Lauretti fails to qualify for lieutenant governor primary

Shelton Mayor Mark Lauretti won’t be running for lieutenant governor after all.

According to the Secretary of the State’s office on Tuesday afternoon, Lauretti’s campaign failed to turn in the 8,190 valid petition signatures required to have the 12-term mayor placed on the Aug. 12 Republican primary ballot.

The Secretary of the State’s office said 6,723 of Lauretti’s signatures were found to be valid — or about 75% of the approximately 9,000 signatures the campaign has said it turned in.

Lauretti’s campaign teamed up with the gubernatorial campaign of Danbury Mayor Mark Boughton to try to collect the signatures over 19 days, following the Republican State Convention in May. They said they handed in about 9,000 signatures by the June 10 deadline.

Since then, local election officials around the state have been checking the names for validity. A certain percentage of the signatures routinely are determined to be invalid, usually because the signers are not registered voters or not registered in the appropriate political party.

Had started out running for governor

Lauretti has began the campaign running for governor, but did poorly at the Republican State Convention and failed to secure the required number of delegates to qualify for the GOP primary for governor.

Then, a few days after the convention, Lauretti teamed up to run for lieutenant governor with Boughton. The two campaigns worked together to try to collect the signatures needed by Lauretti to qualify for the primary.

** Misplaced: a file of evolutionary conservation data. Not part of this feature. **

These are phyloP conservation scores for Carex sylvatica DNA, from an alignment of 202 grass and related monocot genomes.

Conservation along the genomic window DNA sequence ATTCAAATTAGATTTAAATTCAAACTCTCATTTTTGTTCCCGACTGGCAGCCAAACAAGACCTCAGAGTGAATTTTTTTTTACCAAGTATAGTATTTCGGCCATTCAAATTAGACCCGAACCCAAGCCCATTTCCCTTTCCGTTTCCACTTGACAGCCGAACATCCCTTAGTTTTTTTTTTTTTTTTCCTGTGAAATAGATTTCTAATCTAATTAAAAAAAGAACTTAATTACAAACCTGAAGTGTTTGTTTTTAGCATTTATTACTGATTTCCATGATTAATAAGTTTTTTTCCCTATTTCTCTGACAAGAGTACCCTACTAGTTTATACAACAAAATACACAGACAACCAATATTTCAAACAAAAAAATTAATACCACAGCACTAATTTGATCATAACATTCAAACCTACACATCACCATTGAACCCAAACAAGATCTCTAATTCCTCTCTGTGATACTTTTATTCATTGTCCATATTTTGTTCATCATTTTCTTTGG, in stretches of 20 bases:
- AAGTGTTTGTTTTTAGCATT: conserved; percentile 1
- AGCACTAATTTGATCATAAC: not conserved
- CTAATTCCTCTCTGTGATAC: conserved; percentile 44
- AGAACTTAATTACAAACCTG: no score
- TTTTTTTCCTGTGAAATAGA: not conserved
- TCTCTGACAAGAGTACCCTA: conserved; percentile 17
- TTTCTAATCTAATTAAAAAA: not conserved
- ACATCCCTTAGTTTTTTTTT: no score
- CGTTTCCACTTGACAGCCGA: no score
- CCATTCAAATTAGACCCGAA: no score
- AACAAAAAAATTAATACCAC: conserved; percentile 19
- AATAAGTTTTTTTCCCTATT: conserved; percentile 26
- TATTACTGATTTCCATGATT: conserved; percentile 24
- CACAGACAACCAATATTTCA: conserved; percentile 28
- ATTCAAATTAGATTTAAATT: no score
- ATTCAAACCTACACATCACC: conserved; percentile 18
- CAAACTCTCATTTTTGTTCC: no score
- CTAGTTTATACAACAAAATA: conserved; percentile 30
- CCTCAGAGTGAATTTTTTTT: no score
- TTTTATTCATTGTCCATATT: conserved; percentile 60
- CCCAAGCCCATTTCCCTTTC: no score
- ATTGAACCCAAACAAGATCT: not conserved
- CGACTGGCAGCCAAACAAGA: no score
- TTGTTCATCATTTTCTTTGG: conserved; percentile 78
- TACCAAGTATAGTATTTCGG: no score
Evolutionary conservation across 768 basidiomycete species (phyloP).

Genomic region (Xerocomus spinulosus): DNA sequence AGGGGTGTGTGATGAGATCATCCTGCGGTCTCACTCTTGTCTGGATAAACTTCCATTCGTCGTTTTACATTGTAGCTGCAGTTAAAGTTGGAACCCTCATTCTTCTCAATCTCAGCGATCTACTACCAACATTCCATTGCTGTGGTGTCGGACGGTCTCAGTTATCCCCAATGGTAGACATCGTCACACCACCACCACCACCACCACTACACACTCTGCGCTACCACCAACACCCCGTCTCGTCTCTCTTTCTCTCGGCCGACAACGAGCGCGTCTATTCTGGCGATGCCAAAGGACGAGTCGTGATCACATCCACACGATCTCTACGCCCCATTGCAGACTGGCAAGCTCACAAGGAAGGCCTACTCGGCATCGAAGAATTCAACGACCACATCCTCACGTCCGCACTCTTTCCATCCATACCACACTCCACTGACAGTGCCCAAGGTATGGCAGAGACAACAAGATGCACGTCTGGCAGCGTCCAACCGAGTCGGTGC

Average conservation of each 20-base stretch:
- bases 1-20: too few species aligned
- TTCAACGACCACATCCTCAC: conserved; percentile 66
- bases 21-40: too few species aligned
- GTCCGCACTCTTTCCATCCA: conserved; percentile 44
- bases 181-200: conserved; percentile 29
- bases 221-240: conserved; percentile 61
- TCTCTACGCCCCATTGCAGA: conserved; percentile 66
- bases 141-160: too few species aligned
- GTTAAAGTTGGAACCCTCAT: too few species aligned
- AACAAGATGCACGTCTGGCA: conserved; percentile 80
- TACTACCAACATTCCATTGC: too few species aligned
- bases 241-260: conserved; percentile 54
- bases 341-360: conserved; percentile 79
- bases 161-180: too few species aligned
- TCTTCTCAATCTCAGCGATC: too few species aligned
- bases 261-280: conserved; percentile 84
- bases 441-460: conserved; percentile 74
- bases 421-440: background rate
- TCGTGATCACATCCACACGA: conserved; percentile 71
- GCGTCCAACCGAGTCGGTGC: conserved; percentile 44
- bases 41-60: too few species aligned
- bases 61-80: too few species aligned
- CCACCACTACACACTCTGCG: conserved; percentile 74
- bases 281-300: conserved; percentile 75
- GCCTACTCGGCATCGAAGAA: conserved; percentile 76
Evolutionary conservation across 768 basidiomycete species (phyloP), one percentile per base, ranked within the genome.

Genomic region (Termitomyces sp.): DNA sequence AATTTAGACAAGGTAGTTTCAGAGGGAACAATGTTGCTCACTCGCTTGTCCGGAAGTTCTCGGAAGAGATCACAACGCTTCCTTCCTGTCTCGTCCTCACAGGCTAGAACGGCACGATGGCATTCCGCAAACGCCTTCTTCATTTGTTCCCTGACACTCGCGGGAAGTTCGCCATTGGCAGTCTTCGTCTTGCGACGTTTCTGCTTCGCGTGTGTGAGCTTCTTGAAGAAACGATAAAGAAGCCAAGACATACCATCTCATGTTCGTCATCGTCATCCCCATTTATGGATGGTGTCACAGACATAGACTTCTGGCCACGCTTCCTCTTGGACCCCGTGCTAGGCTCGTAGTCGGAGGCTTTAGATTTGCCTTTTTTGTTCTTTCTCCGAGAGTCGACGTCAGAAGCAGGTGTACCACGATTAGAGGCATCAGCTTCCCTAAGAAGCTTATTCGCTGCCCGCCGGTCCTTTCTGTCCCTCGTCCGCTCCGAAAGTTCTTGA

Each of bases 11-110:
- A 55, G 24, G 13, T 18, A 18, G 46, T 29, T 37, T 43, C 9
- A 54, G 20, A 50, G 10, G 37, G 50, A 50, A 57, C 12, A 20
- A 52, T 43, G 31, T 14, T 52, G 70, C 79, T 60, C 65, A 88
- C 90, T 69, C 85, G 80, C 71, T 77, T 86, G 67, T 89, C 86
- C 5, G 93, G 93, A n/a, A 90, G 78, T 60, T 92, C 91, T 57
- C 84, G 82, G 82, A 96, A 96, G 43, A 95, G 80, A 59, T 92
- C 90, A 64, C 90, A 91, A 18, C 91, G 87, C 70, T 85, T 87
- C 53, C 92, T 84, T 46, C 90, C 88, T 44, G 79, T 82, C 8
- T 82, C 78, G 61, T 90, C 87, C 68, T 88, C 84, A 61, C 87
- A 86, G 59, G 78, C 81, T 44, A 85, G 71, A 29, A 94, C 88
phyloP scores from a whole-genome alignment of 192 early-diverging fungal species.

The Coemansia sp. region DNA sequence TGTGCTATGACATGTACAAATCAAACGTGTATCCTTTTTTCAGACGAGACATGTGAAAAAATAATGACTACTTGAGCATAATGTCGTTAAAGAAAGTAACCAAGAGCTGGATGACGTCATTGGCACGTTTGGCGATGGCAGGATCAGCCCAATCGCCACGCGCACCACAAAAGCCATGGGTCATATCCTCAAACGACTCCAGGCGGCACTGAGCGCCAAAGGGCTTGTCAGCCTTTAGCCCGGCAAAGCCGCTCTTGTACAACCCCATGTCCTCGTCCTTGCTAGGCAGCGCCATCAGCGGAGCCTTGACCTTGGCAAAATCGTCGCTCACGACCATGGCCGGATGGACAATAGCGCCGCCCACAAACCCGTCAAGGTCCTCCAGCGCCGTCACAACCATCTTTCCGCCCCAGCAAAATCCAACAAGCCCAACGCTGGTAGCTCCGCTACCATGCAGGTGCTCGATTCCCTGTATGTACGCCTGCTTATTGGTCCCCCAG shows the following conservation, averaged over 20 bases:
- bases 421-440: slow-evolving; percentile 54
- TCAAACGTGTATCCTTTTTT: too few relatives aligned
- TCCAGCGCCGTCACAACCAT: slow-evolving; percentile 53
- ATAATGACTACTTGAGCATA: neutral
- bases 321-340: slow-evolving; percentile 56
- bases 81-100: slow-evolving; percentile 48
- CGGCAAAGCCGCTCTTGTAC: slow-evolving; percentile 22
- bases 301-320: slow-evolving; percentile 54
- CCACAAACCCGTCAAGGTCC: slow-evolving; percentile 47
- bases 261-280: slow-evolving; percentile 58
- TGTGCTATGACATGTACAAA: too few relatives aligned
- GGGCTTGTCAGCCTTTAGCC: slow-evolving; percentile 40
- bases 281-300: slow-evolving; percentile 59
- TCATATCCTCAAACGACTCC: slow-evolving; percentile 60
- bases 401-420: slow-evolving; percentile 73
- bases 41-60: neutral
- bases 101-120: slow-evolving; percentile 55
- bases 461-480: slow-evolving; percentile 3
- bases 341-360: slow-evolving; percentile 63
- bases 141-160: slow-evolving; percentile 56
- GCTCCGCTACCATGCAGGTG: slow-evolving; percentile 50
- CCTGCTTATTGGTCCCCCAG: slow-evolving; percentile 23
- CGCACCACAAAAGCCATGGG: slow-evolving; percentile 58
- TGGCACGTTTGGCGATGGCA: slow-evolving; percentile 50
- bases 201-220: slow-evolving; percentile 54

The goal was to run together as a team so they could combine fund-raising donations to jointly qualify for the state’s public financing campaign.

Boughton had expected to do that with another candidate, former Groton Mayor Heather Somers, but Somers decided to run on her own around the time of the convention.

Recently, Boughton dropped out of the race for governor, primarily because he thought the Lauretti petition drive would fall short and therefore he wouldn’t be able to qualify for public financing.

Now in 12th term as mayor

Lauretti was first elected mayor of Shelton in 1991. He won re-election in 2013 with 77% of the vote.

“We have improved things,” he said about his leadership in Shelton after that campaign. “Look around — when everyone else is struggling, we’re doing well.”

Lauretti is the longest serving mayor in Shelton history. He is married with four children. In the past, he has owned restaurants and worked as a school teacher and sports coach.